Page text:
Completed Reviews of the Regulation of the Health Professions
2002 – 2005: Review of the Regulation of the Health Professions in VictoriaBackground
The previous Victorian model of health practitioner registration was introduced in 1993-94, with the passage of the Nurses Act 1993 and the Medical Practice Act 1994. Eight new Acts of Parliament were subsequently passed and common core provisions to regulate the registered health professions were introduced. However, not all of the health practitioner registration Acts were updated to incorporate the modern provisions.
In May 2002, the Victorian Parliament passed a series of significant reforms to the Medical Practice Act 1994. These included powers for the Medical Practitioners Board of Victoria to regulate practitioners who may have been performing poorly, and powers to regulate corporate owners of medical practices. It was therefore considered timely to re-examine the legislation and consider whether the reforms introduced since 1993-94 in various Acts should be extended to cover all of the registered health professions. Such a review would provide the opportunity not only to update all of the health practitioner registration Acts, but also to review the Victorian model of health practitioner regulation to ensure that the legislative framework satisfactorily equipped the registration boards to protect the public and address emerging challenges in the regulation of the health professions.
Following a public announcement by the then Minister for Health, the Hon John Thwaites MP, the department’s r eview of the r egulation of the h ealth p rofessions commenced in late 2002.
Objectives and guiding principles
The review had three main objectives:
- To ensure the framework for regulating Victoria's health professionals wa s up-to-date, responsive and equipped health practitioner registration Boards to protect the public and address emerging challenges.
- To promote consumer and community confidence in the operation of Victoria's regulatory scheme.
- To ensure good links existed between the mechanisms that oversee practitioner quality and those that ensure health system quality.
There were a number of principles for reform that guided the review:
- Accountability: registration boards should be accountable to the Victorian community for their decisions and operations.
- Transparency: the decision-making processes of registration boards should be open, clear, and understandable to both consumers and professionals.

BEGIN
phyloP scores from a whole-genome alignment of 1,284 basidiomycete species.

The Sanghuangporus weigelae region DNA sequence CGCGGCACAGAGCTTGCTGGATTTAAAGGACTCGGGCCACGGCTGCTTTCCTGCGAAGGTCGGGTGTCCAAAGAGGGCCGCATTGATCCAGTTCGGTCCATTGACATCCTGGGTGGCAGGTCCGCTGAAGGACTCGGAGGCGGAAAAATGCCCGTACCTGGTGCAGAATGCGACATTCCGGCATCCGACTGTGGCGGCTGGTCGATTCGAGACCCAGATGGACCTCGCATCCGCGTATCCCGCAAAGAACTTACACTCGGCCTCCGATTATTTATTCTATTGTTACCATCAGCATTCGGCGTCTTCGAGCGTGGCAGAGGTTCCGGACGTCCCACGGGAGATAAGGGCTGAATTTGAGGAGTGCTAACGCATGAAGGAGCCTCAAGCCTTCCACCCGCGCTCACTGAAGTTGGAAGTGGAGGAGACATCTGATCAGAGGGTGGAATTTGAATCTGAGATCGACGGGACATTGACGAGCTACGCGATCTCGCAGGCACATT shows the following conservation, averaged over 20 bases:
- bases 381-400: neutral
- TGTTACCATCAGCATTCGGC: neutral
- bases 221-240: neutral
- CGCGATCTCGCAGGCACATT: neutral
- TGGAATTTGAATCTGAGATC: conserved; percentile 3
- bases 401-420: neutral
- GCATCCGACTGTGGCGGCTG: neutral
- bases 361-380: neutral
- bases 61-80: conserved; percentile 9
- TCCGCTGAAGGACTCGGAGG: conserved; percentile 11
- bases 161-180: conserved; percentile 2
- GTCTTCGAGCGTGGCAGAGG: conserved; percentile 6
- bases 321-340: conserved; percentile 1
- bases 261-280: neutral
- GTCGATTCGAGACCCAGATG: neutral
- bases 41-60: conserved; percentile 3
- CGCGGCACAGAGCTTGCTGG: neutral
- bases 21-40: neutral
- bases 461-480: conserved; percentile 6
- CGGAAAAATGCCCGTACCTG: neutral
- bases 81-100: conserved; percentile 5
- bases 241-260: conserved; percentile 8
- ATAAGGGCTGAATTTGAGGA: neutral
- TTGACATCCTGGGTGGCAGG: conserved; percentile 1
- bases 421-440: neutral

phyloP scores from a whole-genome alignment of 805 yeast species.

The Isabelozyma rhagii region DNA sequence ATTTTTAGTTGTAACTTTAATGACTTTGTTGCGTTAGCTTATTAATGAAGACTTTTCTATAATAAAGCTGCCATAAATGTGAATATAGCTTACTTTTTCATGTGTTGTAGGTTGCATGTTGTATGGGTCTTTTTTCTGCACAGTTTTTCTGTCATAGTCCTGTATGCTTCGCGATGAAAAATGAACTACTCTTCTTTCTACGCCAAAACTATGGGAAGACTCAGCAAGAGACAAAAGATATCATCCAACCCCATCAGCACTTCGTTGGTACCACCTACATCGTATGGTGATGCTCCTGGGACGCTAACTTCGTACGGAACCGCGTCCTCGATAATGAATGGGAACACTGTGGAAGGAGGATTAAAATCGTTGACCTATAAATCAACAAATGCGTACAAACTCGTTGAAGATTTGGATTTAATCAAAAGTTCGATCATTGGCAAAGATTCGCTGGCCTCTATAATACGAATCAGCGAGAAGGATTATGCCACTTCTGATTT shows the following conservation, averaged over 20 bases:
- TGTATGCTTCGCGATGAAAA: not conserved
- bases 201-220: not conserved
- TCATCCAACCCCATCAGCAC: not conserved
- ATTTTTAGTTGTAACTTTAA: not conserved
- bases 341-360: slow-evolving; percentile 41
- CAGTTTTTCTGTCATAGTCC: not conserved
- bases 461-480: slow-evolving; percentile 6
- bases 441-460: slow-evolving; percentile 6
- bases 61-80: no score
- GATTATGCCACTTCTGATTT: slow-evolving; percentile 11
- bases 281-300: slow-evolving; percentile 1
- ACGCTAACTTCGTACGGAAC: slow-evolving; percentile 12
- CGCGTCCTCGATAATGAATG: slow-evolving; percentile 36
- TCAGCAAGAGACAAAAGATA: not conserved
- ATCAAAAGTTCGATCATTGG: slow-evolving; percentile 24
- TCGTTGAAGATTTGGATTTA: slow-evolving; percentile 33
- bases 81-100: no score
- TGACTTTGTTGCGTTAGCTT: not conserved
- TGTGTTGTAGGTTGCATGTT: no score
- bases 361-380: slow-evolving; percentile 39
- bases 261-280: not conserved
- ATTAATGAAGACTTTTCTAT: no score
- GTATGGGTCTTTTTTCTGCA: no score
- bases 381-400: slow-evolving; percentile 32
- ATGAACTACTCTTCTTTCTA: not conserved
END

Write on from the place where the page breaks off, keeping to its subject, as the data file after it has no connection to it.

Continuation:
- Fairness: registration boards should maintain an acceptable balance between protection of patients/consumer rights and interests, and those of the regulated health professionals.
- Effectiveness: the regulatory system should be effective in protecting the public from harm, whilst supporting and fostering the provision of high quality care.
- Efficiency: the resources expended and the administrative burden imposed by the health professions regulatory system should be justified in terms of the benefits to the Victorian community.
- Flexibility: the regulatory system should be able to respond to emerging issues in a timely manner as the health care system evolves and the roles and functions of health professionals change.
- Consistency: there should be consistency across Australian states and territories in the regulatory arrangements for the health professions.
Discussion Paper - October 2003
A discussion paper, released in October 2003, provided an opportunity for practitioners, professional associations and interested consumers to comment on proposals for the reform of the Victorian health professions regulatory system.
Regulation of the Health Profession in Victoria: A Discussion Paper, October 2003
Regulation of the Health Profession in Victoria: A Discussion Paper, October 2003 - Executive Summary (PDF File 140.7KB)
Options Paper - April 2005
Following consideration of the issues raised in the submissions to the discussion paper, the Department released an options paper in April 2005. The options paper presented various proposals for structural and legislative reform.
To allow interested parties to comment on the issues raised in the discussion paper, the Department held a further round of consultation early in May 2005 , following which, the proposed reforms were finalised and Approval in Principle was granted to commence drafting new legislation.
Various minor reforms were introduced by the Health Legislation (Miscellaneous Amendments) Act 2005, which was passed by the Victorian Parliament on 19 July 2005. These minor reforms were identified through the review process as amendments that could be made immediately to improve the functionality and administration of various boards.However, the key result of the Review was the passage of the Health Professions Registration Act 2005, which came into operation on 1 July 2007.
As part of the Review the Regulation of the Health Professions in Victoria, a range of research projects were commissioned. Copies of the research reports and associated documents are below.
Following the receipt of 17 submissions to the Review’s Discussion Paper, in November 2004, the Minister for Health requested the Health Services Commissioner conduct an Inquiry, under section 9(1)(m) of the Health Services (Conciliation and Review) Act 1987, into the practice of ‘recovered memory therapy’ in Victoria.For more information, refer to the Inquiry into the Practice of Recovered Memory Therapy